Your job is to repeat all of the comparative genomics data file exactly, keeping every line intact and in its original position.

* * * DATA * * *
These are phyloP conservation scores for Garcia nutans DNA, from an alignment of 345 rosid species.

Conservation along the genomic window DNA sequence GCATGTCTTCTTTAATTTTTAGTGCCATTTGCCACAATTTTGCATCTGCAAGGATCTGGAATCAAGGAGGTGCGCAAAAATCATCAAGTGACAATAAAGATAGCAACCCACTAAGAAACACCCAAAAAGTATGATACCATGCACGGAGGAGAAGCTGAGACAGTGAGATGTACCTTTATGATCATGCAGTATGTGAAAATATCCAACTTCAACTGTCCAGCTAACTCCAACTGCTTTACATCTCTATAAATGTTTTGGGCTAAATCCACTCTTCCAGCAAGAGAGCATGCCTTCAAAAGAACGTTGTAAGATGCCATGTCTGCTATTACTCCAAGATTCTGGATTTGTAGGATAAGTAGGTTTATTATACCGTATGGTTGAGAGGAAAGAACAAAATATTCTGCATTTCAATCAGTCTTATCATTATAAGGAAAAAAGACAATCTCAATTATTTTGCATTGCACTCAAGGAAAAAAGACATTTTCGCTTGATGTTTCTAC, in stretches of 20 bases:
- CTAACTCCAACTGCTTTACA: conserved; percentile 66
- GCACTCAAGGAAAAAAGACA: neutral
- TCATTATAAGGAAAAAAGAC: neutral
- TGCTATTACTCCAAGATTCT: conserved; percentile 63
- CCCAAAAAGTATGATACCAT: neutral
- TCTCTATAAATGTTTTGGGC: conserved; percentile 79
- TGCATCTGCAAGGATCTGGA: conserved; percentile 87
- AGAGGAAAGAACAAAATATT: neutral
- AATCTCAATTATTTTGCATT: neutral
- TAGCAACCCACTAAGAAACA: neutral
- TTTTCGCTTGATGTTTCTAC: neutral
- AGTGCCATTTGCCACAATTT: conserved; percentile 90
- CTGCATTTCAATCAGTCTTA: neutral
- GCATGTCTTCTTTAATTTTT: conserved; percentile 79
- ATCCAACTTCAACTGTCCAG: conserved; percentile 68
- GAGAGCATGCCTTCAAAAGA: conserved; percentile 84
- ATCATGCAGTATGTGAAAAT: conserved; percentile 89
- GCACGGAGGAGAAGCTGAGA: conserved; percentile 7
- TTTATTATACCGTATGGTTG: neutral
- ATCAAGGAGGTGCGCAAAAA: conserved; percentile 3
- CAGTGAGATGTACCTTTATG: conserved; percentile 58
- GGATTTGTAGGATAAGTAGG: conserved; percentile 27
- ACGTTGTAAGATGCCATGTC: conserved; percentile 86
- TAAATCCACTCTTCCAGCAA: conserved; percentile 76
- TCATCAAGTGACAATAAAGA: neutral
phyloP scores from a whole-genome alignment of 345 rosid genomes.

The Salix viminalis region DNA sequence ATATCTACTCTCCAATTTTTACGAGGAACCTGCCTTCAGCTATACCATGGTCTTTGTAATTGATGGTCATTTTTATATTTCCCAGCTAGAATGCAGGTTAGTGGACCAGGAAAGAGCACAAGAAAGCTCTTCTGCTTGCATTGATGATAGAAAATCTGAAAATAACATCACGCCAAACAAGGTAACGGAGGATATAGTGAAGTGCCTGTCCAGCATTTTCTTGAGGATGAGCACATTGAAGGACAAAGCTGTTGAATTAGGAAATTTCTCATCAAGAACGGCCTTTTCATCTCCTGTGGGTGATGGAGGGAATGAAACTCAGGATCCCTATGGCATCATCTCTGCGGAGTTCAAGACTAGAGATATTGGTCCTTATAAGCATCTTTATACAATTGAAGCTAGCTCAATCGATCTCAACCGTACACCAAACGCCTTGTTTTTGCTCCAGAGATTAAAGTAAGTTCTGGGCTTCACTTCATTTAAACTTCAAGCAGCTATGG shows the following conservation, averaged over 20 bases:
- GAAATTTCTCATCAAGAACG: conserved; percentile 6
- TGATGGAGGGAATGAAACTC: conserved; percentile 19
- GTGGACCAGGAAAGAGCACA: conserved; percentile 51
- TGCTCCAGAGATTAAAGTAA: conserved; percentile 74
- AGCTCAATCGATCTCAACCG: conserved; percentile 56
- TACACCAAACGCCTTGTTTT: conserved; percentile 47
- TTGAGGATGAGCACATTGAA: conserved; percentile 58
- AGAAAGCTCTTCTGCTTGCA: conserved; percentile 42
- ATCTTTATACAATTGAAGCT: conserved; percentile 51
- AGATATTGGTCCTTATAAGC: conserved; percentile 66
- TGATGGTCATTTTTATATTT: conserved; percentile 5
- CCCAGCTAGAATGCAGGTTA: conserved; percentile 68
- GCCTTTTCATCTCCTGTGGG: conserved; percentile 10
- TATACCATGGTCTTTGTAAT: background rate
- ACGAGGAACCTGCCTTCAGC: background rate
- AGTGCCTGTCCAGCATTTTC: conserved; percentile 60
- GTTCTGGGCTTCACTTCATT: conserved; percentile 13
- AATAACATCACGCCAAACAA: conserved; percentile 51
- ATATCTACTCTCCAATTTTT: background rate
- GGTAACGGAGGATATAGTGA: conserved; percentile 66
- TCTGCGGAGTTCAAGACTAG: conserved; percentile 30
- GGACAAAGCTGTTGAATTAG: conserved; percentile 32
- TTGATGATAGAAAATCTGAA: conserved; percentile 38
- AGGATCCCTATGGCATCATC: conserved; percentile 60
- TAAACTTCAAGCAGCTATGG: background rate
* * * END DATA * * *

These are phyloP conservation scores for Garcia nutans DNA, from an alignment of 345 rosid species.

Conservation along the genomic window DNA sequence GCATGTCTTCTTTAATTTTTAGTGCCATTTGCCACAATTTTGCATCTGCAAGGATCTGGAATCAAGGAGGTGCGCAAAAATCATCAAGTGACAATAAAGATAGCAACCCACTAAGAAACACCCAAAAAGTATGATACCATGCACGGAGGAGAAGCTGAGACAGTGAGATGTACCTTTATGATCATGCAGTATGTGAAAATATCCAACTTCAACTGTCCAGCTAACTCCAACTGCTTTACATCTCTATAAATGTTTTGGGCTAAATCCACTCTTCCAGCAAGAGAGCATGCCTTCAAAAGAACGTTGTAAGATGCCATGTCTGCTATTACTCCAAGATTCTGGATTTGTAGGATAAGTAGGTTTATTATACCGTATGGTTGAGAGGAAAGAACAAAATATTCTGCATTTCAATCAGTCTTATCATTATAAGGAAAAAAGACAATCTCAATTATTTTGCATTGCACTCAAGGAAAAAAGACATTTTCGCTTGATGTTTCTAC, in stretches of 20 bases:
- CTAACTCCAACTGCTTTACA: conserved; percentile 66
- GCACTCAAGGAAAAAAGACA: neutral
- TCATTATAAGGAAAAAAGAC: neutral
- TGCTATTACTCCAAGATTCT: conserved; percentile 63
- CCCAAAAAGTATGATACCAT: neutral
- TCTCTATAAATGTTTTGGGC: conserved; percentile 79
- TGCATCTGCAAGGATCTGGA: conserved; percentile 87
- AGAGGAAAGAACAAAATATT: neutral
- AATCTCAATTATTTTGCATT: neutral
- TAGCAACCCACTAAGAAACA: neutral
- TTTTCGCTTGATGTTTCTAC: neutral
- AGTGCCATTTGCCACAATTT: conserved; percentile 90
- CTGCATTTCAATCAGTCTTA: neutral
- GCATGTCTTCTTTAATTTTT: conserved; percentile 79
- ATCCAACTTCAACTGTCCAG: conserved; percentile 68
- GAGAGCATGCCTTCAAAAGA: conserved; percentile 84
- ATCATGCAGTATGTGAAAAT: conserved; percentile 89
- GCACGGAGGAGAAGCTGAGA: conserved; percentile 7
- TTTATTATACCGTATGGTTG: neutral
- ATCAAGGAGGTGCGCAAAAA: conserved; percentile 3
- CAGTGAGATGTACCTTTATG: conserved; percentile 58
- GGATTTGTAGGATAAGTAGG: conserved; percentile 27
- ACGTTGTAAGATGCCATGTC: conserved; percentile 86
- TAAATCCACTCTTCCAGCAA: conserved; percentile 76
- TCATCAAGTGACAATAAAGA: neutral
phyloP scores from a whole-genome alignment of 345 rosid genomes.

The Salix viminalis region DNA sequence ATATCTACTCTCCAATTTTTACGAGGAACCTGCCTTCAGCTATACCATGGTCTTTGTAATTGATGGTCATTTTTATATTTCCCAGCTAGAATGCAGGTTAGTGGACCAGGAAAGAGCACAAGAAAGCTCTTCTGCTTGCATTGATGATAGAAAATCTGAAAATAACATCACGCCAAACAAGGTAACGGAGGATATAGTGAAGTGCCTGTCCAGCATTTTCTTGAGGATGAGCACATTGAAGGACAAAGCTGTTGAATTAGGAAATTTCTCATCAAGAACGGCCTTTTCATCTCCTGTGGGTGATGGAGGGAATGAAACTCAGGATCCCTATGGCATCATCTCTGCGGAGTTCAAGACTAGAGATATTGGTCCTTATAAGCATCTTTATACAATTGAAGCTAGCTCAATCGATCTCAACCGTACACCAAACGCCTTGTTTTTGCTCCAGAGATTAAAGTAAGTTCTGGGCTTCACTTCATTTAAACTTCAAGCAGCTATGG shows the following conservation, averaged over 20 bases:
- GAAATTTCTCATCAAGAACG: conserved; percentile 6
- TGATGGAGGGAATGAAACTC: conserved; percentile 19
- GTGGACCAGGAAAGAGCACA: conserved; percentile 51
- TGCTCCAGAGATTAAAGTAA: conserved; percentile 74
- AGCTCAATCGATCTCAACCG: conserved; percentile 56
- TACACCAAACGCCTTGTTTT: conserved; percentile 47
- TTGAGGATGAGCACATTGAA: conserved; percentile 58
- AGAAAGCTCTTCTGCTTGCA: conserved; percentile 42
- ATCTTTATACAATTGAAGCT: conserved; percentile 51
- AGATATTGGTCCTTATAAGC: conserved; percentile 66
- TGATGGTCATTTTTATATTT: conserved; percentile 5
- CCCAGCTAGAATGCAGGTTA: conserved; percentile 68
- GCCTTTTCATCTCCTGTGGG: conserved; percentile 10
- TATACCATGGTCTTTGTAAT: background rate
- ACGAGGAACCTGCCTTCAGC: background rate
- AGTGCCTGTCCAGCATTTTC: conserved; percentile 60
- GTTCTGGGCTTCACTTCATT: conserved; percentile 13
- AATAACATCACGCCAAACAA: conserved; percentile 51
- ATATCTACTCTCCAATTTTT: background rate
- GGTAACGGAGGATATAGTGA: conserved; percentile 66
- TCTGCGGAGTTCAAGACTAG: conserved; percentile 30
- GGACAAAGCTGTTGAATTAG: conserved; percentile 32
- TTGATGATAGAAAATCTGAA: conserved; percentile 38
- AGGATCCCTATGGCATCATC: conserved; percentile 60
- TAAACTTCAAGCAGCTATGG: background rate